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Title: The developemment of a computer display system for archaeological prospecting
Author: Bartlett, Alister D. H.
Awarding Body: University of Surrey
Current Institution: University of Surrey
Date of Award: 1979
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This thesis describes the development of computer programs for use by the Ancient Monuments Laboratory of the Department of the Environment in the display and interpretation of geophysical data from surveys of archaeological sites. The relative significance of archaeological and other contributions to the instrument response and the characteristics by which archaeological features are recognized in the results are discussed with examples from magnetic and resistivity surveys. Significant anomalies may in part be defined in terms of their lateral extent and so may be emphasised or extracted through two-dimensional spatial filtering techniques as employed in image processing. Filtering procedures have been investigated and applied, and examples of results are described. It is proposed that filtering is usually necessary for resistivity readings which have a wide spatial response, but is of less relevance for magnetic surveys using the fluxgate gradiometer. This detects only at close range so that the output is effectively pre-filtered, and is the standard instrument at the AM Laboratory. The main requirement for processing magnetic results is simply a clear display based on a sufficiently close sample of the signal to allow detailed manual interpretation. Additional numerical operations are required during processing to interpolate to scale and to define the range of display levels, and their effect on image quality is discussed. Two sets of programs have been written, one of which is implemented on a time-sharing system and the other on a minicomputer. Each is interactive so that the treatment may be refined through tests on sections of data, and they have both been used for production processing. Design work now continues with the aim of setting up an extended system with capacity to process very large surveys efficiently. Proposed solutions to problems of program organization, control, and data structure are described.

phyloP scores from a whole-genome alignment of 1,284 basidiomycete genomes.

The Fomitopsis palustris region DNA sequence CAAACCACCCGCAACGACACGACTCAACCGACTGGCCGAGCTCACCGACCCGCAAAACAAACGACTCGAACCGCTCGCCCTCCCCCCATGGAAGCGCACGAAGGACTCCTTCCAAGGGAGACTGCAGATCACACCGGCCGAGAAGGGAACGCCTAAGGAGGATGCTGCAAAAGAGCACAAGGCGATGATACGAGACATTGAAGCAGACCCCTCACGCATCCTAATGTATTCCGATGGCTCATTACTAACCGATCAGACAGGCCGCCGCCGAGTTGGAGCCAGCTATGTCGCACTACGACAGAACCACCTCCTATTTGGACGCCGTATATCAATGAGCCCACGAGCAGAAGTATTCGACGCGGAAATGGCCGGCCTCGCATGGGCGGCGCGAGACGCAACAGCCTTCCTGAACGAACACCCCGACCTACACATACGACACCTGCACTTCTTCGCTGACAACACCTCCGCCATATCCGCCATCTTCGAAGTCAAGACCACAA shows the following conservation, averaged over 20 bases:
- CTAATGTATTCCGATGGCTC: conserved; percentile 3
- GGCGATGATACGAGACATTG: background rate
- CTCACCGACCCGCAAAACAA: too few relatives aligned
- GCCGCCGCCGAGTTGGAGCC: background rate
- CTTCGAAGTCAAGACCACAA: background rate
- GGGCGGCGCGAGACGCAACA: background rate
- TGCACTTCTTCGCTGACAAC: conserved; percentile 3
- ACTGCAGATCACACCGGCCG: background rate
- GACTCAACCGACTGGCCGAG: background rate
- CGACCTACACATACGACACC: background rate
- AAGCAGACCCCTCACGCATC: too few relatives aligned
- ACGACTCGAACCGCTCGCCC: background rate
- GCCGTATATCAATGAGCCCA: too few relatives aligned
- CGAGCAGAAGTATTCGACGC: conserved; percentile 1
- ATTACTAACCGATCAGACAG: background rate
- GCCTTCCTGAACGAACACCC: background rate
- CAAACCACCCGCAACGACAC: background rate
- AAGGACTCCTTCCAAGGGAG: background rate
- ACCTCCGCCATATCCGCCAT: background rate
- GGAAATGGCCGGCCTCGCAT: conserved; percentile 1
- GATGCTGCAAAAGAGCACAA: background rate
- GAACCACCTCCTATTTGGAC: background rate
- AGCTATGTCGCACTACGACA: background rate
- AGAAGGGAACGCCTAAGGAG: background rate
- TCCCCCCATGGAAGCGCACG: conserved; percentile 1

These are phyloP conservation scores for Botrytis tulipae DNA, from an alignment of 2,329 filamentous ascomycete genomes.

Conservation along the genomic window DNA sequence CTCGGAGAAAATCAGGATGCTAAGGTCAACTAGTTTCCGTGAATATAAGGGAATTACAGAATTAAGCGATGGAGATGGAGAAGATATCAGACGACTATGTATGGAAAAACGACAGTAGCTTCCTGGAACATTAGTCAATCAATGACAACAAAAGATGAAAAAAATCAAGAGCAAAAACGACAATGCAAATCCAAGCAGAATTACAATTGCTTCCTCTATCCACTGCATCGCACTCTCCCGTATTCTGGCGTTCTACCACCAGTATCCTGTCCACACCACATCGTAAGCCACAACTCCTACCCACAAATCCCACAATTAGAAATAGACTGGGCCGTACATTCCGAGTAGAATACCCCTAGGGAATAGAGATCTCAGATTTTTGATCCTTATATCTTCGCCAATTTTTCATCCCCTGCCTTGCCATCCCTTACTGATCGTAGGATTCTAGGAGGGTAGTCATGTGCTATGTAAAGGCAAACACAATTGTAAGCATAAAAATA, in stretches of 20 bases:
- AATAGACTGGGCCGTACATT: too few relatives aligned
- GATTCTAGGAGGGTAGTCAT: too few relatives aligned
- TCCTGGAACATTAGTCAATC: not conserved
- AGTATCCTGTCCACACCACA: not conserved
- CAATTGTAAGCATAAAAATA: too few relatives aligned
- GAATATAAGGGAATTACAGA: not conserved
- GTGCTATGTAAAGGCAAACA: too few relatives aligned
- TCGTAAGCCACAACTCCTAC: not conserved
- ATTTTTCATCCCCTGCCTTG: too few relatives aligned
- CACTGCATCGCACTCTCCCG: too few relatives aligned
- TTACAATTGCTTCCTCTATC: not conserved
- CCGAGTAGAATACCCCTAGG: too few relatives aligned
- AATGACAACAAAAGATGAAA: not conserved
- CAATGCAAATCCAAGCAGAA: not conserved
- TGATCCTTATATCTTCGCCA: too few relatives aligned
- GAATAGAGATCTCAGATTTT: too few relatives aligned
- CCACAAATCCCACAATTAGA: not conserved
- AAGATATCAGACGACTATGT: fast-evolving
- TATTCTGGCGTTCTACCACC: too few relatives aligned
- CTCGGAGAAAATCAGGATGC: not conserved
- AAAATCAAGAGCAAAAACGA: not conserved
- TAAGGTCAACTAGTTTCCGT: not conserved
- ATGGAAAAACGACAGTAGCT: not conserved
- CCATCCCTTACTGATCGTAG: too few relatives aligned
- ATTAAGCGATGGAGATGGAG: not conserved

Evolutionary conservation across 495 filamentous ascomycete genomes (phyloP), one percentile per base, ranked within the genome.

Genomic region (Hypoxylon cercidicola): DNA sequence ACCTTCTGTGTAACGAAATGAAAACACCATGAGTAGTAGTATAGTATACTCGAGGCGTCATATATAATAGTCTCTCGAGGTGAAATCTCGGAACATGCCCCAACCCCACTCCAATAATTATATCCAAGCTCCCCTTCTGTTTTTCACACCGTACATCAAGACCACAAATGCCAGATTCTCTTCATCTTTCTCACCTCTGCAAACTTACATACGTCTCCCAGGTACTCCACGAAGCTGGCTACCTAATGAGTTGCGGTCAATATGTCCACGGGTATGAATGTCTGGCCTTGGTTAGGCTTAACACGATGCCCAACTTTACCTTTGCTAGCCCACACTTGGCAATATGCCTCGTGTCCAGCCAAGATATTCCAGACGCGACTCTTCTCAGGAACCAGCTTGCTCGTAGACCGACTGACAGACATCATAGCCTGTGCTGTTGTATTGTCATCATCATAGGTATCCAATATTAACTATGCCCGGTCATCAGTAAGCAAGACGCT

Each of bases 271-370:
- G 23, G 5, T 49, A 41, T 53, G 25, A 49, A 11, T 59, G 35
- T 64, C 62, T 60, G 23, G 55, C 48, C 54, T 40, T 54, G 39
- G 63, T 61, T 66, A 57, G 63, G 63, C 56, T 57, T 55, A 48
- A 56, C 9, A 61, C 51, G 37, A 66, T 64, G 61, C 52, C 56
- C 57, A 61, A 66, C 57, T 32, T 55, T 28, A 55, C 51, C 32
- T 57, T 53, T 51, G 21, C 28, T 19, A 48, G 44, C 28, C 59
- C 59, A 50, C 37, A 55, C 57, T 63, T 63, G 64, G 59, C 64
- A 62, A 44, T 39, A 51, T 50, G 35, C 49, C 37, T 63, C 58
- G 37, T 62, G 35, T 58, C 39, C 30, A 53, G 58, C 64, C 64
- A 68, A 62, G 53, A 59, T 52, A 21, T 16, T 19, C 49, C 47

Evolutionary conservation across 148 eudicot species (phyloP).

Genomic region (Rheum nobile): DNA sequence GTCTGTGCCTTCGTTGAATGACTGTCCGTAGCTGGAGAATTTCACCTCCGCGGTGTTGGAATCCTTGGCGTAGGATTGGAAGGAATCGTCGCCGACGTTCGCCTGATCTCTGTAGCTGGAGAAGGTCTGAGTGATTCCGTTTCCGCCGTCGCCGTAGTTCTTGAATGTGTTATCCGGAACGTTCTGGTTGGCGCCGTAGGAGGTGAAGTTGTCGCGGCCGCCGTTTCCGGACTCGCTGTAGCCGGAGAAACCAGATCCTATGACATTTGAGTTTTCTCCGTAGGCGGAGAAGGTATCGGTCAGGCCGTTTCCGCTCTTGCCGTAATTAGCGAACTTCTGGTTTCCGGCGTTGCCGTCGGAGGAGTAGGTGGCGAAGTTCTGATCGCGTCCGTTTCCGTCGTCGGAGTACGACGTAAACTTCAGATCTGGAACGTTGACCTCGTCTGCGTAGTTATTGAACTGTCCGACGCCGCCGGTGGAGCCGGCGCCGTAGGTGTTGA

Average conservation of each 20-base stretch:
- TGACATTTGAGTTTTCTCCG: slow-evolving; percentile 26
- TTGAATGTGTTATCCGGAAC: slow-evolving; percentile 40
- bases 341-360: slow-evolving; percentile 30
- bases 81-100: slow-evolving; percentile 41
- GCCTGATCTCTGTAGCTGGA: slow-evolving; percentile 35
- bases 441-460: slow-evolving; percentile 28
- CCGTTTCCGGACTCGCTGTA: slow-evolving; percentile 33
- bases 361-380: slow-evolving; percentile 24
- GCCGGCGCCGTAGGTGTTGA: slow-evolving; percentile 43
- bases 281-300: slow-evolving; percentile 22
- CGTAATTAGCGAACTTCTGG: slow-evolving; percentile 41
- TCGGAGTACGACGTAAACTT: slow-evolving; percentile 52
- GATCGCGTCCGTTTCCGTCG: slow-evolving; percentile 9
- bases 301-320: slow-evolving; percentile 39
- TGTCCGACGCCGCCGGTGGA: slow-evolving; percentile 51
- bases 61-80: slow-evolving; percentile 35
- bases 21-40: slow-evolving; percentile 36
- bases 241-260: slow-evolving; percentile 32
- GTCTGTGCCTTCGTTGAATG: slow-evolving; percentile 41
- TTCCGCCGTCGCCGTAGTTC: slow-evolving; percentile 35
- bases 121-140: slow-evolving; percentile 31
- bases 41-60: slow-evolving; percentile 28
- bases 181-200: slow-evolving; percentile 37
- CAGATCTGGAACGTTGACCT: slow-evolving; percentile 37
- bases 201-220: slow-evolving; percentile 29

Supervisor: Not available Sponsor: Not available
Qualification Name: Thesis (Ph.D.) Qualification Level: Doctoral
EThOS ID:  DOI: Not available